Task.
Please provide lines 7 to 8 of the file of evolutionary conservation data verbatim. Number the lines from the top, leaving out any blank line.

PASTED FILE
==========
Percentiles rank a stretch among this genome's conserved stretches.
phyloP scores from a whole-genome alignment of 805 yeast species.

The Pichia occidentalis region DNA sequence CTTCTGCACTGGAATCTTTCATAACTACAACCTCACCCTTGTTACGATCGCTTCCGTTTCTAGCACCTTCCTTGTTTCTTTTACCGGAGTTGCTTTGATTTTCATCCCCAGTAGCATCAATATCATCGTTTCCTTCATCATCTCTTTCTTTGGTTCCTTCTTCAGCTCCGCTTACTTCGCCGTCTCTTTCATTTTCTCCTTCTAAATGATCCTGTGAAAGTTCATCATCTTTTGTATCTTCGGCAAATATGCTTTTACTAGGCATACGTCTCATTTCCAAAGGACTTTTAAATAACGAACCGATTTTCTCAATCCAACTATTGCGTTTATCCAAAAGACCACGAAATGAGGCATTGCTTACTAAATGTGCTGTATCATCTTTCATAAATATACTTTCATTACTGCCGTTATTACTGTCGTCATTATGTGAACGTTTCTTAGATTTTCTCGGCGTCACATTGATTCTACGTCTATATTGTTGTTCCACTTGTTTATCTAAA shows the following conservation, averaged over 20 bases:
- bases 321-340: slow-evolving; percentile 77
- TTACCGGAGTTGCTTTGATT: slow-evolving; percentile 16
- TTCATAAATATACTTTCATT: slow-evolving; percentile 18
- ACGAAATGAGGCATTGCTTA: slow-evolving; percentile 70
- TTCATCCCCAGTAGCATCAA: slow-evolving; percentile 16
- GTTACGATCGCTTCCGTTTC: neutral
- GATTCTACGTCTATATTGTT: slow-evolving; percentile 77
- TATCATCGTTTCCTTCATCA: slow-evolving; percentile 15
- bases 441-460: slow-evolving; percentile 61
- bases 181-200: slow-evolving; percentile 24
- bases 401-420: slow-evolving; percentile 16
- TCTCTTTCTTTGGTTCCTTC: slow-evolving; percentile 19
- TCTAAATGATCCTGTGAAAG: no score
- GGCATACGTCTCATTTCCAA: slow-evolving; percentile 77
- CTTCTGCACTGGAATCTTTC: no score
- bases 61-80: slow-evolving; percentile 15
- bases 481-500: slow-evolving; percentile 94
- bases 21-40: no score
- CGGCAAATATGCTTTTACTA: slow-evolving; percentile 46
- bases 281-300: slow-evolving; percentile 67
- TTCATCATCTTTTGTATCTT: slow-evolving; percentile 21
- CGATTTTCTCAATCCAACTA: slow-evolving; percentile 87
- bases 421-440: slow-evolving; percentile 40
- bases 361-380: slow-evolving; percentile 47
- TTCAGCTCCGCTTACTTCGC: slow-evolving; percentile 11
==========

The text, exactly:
- ACGAAATGAGGCATTGCTTA: slow-evolving; percentile 70
- TTCATCCCCAGTAGCATCAA: slow-evolving; percentile 16